There's a moon phase indicator, and a smiley face, Amor, which appears out of the blue when I'm keying here, and makes faces at me, or turns into a flame, and another time, into a splash of water.

A mouse pedometer tracts how much space my mouse covers.

Now the World Time Clock is interesting. A spread out globe shows where it is night and where it is daytime right now. Most of the major cities in the world are marked with black dots, and when I put my mouse over one of them, it tells me the place, and the exact time of day they have there.

In May, I had two honeymoon weeks of exploring and trying things before I had a big crash. With all these email programs, I still don't know which is best, and need more time to experiment. I'll go back to Windows to do email until I have that figured out. (Note: this was written a couple of decades ago.)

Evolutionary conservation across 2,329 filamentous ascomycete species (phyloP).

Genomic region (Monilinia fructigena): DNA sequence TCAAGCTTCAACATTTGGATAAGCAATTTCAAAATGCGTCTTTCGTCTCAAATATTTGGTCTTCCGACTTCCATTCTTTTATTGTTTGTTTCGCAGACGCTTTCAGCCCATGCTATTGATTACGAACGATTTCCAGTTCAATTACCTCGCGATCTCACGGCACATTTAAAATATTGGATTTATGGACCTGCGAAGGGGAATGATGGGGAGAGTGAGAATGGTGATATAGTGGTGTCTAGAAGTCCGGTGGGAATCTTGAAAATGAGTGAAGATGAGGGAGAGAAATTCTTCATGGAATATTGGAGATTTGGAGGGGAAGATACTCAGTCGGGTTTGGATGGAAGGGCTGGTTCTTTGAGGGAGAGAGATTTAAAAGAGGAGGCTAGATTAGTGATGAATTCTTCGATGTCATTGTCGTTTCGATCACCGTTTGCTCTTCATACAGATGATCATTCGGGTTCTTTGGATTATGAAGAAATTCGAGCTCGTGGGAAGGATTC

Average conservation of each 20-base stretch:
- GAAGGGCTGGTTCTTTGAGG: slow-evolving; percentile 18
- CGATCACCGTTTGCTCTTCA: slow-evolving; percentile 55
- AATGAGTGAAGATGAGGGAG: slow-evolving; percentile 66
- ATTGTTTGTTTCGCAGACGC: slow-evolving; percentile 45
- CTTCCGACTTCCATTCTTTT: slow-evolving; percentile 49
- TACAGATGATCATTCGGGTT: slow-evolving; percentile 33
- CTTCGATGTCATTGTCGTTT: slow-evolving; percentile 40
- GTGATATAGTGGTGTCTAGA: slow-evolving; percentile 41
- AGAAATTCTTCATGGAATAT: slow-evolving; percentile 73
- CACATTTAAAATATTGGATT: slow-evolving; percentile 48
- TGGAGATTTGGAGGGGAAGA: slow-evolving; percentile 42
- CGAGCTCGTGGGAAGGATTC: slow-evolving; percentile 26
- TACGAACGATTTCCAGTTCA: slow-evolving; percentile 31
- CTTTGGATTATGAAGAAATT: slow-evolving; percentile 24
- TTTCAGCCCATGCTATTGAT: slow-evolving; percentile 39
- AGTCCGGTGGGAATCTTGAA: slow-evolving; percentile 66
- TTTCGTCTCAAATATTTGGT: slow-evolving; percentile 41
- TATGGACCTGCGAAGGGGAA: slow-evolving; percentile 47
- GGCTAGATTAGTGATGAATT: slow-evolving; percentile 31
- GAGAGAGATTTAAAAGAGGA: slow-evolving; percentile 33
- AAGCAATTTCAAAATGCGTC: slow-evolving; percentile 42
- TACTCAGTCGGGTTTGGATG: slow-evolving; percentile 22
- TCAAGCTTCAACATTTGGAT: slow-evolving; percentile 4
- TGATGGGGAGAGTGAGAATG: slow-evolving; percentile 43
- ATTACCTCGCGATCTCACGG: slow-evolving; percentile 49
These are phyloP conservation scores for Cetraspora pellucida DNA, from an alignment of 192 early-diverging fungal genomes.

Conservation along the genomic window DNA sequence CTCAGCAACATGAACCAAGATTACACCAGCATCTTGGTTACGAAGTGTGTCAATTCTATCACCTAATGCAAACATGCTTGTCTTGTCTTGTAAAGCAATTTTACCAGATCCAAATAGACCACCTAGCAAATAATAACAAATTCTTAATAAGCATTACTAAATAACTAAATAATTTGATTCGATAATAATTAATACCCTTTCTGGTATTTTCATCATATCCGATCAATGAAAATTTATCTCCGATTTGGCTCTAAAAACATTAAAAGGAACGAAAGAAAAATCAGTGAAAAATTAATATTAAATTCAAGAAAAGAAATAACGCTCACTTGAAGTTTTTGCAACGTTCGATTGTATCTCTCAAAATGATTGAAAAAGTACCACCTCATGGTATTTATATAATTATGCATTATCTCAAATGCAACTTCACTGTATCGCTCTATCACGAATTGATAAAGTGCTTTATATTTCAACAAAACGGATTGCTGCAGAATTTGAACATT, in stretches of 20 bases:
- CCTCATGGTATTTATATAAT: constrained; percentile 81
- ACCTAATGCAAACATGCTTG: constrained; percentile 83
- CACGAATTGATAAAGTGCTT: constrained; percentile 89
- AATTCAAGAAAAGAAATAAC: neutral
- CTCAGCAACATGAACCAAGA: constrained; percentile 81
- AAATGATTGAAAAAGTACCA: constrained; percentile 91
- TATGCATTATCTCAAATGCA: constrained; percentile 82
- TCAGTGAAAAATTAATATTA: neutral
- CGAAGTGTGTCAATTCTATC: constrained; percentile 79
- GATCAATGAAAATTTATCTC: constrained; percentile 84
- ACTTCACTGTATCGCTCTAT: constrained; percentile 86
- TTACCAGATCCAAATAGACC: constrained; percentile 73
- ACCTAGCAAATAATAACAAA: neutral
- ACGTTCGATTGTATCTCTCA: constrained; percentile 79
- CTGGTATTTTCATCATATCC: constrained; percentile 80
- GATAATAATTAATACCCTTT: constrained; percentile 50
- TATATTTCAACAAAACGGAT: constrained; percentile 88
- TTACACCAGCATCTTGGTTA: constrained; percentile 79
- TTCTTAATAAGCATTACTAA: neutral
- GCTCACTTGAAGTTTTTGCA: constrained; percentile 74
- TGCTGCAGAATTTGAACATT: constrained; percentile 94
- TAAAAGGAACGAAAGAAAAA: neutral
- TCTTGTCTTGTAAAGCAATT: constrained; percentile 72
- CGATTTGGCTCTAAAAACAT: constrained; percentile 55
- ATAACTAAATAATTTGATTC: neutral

I do love the clean, tidy look, and how steady the programs seem. The text editor programs and the Open Office take hardly any adjusting at all. Within minutes I was at home in them.

Konquerer works like Windows Explorer AND a browser at the same time. The Mozilla explorer reminds me of Netscape, and I had a bad experience with that in the beginning when I was a newbie, so I'll need to give it a bit of time.

It's also hard to decide which web designing program to use. The ones I've tried so far tend to make my web pages look darker and the font smaller. Obviously I need more time to get used to new ways, and to determine which features of which programs I prefer over others. It's all these choices that make it hard. Like a kid in a candy store, right?